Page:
Former Deputy Attorney General and Minister of Justice of the previous National Democratic Congress (NDC) government, Dr. Dominic Ayine has been ‘shot down’ by Parliament in a bid to prevent the House’s approval of the Special Prosecutor.
The law maker’s attempt was in relation to the fact that there is an impending suit before the Supreme Court which relates to the subject matter, and therefore prayed the House to stay the process pending the decision of the Court on the matter.
The Chairman of the Appointment’s Committee of Parliament and First Deputy Speaker of the House, Hon Joseph Osei Owusu in seeking to move the motion for the approval of the House on the nomination of the Special Prosecutor, which nomination was referred to it for consideration, indicated that, none of the matters discussed during the Committee’s sittings and also covered by the Committee’s report bothered on anything pending judicial determination.
He was of the view that Article 93(2) did not matter in the circumstance under consideration; and therefore sought to move the motion for approval of the report of the committee, in view of the overwhelming consensus by the Committee of nominee.
Drawing the attention of the Speaker under a point of Order per Standing order 93(1), Hon. Ayine indicated that he was drawing the attention of the House to a pending suit at the Supreme Court (Suit No: J1/5/2018) involving Dr. Dominic Ayine Vs. the Attorney General and Martin Alamisi Amidu.
He therefore invited the Speaker to make a decision “with regard to whether, and the extent to which dealing with the report of the committee would be pre-judicial of the case before the Court”.
He added that any comment, whether adverse or commendatory on the matter, may send a wrong signal to the Supreme Court in the determination of the case before it, siting further a ruling of a Speaker of the Parliament of New Zealand to support his argument.
The Minority Leader and Member for Tamale South, Hon Haruna Iddrisu on his part indicated that, the weight of the fight against corruption is weightier than an individual, and that Mr. Martin Amidu would work with institutions, for which matter his person would not matter most in the discharge of his duties as the Special Prosecutor.
Where he, however disagreed with him is pitching articles he wrote and his supposed ‘citizen vigilantism’, against hurting the reputations of other persons, believing that he was within the constitutional provisions in that regard.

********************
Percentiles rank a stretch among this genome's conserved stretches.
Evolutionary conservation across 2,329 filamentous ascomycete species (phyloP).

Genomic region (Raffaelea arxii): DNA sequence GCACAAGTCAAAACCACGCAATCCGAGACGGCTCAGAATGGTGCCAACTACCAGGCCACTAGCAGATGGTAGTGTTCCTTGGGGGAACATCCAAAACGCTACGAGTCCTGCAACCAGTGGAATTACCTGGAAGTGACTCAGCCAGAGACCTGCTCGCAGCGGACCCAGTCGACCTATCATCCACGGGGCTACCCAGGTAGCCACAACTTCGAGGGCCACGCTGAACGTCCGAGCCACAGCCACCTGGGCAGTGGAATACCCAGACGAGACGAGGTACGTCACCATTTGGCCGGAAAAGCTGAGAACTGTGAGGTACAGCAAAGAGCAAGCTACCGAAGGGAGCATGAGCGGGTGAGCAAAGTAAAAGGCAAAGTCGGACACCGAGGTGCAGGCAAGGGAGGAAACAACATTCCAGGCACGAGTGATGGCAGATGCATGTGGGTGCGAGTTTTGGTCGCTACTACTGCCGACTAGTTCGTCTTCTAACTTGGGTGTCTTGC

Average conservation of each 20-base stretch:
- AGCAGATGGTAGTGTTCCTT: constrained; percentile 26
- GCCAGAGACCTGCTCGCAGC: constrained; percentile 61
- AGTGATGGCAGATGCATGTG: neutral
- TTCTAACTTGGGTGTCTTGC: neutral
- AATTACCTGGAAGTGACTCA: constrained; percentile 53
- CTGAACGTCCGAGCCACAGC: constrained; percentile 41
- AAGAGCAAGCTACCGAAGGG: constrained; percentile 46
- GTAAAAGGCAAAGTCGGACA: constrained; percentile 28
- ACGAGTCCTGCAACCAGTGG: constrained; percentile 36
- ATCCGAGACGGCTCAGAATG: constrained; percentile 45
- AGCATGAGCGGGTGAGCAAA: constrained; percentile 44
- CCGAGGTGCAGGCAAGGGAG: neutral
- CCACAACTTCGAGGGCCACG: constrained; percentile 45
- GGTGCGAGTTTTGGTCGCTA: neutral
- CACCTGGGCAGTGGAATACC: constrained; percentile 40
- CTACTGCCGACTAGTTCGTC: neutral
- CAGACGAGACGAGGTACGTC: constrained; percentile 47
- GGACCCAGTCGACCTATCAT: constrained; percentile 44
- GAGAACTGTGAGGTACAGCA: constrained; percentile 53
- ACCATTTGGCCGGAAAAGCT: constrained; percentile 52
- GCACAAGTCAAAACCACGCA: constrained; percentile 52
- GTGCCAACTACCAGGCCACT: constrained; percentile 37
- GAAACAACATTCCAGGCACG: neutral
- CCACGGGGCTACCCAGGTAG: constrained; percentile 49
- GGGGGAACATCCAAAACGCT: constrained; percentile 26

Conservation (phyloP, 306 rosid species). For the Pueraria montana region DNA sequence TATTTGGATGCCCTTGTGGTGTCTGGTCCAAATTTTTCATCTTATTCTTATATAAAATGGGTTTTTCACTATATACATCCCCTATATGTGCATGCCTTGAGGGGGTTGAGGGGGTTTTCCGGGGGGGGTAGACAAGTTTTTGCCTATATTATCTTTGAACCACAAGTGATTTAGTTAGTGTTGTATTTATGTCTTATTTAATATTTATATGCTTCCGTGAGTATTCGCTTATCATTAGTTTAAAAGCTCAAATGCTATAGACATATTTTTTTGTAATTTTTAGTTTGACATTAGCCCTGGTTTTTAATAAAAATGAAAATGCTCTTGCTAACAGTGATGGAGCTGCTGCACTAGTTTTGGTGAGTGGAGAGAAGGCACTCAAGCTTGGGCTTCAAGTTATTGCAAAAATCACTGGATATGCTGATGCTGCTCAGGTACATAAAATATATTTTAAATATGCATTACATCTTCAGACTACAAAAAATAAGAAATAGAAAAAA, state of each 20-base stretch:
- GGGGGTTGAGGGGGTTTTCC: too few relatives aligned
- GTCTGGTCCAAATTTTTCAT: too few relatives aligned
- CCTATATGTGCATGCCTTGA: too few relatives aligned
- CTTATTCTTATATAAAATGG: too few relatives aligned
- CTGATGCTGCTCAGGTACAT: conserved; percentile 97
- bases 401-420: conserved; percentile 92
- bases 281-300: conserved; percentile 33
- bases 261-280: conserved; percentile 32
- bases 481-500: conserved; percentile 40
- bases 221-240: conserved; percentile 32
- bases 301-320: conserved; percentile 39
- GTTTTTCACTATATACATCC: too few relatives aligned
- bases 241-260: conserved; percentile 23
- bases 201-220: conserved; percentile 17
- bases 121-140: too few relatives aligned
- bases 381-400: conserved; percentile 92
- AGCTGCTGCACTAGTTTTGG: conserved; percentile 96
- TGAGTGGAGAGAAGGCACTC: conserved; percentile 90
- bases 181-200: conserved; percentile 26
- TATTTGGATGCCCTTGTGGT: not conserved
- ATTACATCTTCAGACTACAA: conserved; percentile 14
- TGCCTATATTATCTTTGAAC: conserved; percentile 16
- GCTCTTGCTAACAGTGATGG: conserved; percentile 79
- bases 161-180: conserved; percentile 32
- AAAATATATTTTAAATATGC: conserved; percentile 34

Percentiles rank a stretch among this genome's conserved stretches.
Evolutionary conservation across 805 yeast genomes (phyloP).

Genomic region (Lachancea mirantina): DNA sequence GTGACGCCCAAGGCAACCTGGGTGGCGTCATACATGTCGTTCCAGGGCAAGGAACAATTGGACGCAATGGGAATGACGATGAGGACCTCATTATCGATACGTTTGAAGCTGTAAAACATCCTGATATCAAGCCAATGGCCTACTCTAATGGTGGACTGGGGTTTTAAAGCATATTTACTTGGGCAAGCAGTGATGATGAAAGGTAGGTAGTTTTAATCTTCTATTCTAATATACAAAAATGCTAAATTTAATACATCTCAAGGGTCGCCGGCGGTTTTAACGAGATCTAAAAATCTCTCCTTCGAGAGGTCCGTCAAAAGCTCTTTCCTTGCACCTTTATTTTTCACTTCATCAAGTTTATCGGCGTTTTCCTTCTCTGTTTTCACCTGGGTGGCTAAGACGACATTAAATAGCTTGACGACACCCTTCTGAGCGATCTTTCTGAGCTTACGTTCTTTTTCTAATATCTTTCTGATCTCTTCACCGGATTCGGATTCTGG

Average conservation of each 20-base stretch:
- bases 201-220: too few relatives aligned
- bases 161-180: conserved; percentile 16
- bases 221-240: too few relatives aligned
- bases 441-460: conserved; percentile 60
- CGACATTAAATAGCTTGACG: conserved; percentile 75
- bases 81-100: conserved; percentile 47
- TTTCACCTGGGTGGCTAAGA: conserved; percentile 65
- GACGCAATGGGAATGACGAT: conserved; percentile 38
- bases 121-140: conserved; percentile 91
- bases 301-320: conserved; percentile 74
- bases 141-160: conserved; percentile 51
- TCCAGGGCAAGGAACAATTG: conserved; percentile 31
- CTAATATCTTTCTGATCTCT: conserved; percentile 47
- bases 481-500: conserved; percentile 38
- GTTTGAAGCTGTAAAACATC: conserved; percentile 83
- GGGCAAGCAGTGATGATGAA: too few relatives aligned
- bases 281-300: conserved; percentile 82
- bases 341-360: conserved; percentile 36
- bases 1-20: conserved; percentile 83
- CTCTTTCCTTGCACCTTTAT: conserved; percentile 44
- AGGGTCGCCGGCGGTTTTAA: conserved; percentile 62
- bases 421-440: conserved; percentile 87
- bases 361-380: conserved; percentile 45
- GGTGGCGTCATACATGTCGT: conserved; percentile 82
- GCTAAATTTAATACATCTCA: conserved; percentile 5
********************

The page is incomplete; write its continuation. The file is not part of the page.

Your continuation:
He further indicated that, all Laws including that of the Special Prosecutor takes their basis from the constitution and that whatever he does or chooses to do, he cannot be in breach of the Constitution, adding however he has no objection in principle to Martin Amidu’s appointment.
The Majority Leader and Minister for Parliamentary Affairs, Hon. Osei Kyei Mensah Bonsu (Sompahene) on his part, prayed the Speaker to rule Hon. Ayine completely out of order because per the standing orders of the House, if an application has not been moved and seconded, there is nothing before the House to be objected to.
Ruling on the matter, the Speaker indicated that Hon Ayine did not serve any writ on the House, paving way for the House to go on with the consideration of approval of the nominee.
He earlier asked Hon. Ayine to site Ghanaian legal cases as reference to prove precedence, and support it with a foreign ruling, as is done in any Court of competent jurisdiction in Ghana, rather than using foreign case reference as case precedence.
The Deputy Majority Leader, Hon. Adwoa Safo therefore moved the motion for the approval of the nomination of the Special Prosecutor, Martin Alamisi Burns Amidu, and seconded by the Majority Chief Whip, Hon. Ameyaw Cheremeh.
Hon. Ursula Owusu in contributing to the motion, said the competence of the nominee was never in doubt, for which reason the House should approve of his nomination, and for that matter the report of the Committee.
Meanwhile, the Attorney General and Minister of Justice, Gloria Akuffo, who was in the House today indicated that, a mere indication of a suit does not suppose or represents an injunction on the House, so in her view, Parliament was free to consider the approval of the nominee in the absence of an injunction.
On what would happen if the reliefs sought by Hon Ayine are upheld by the Supreme Court, she said, appointments are revoked, so should that happens, revocation would be the option, but she was of the view that the Supreme Court would not nullify the decision, adding that “age in this case does not matter”.
Martin Alamisi Burns Amidu was therefore duly approved by the House as the Special Prosecutor.
Story: Frederick E. Aggrey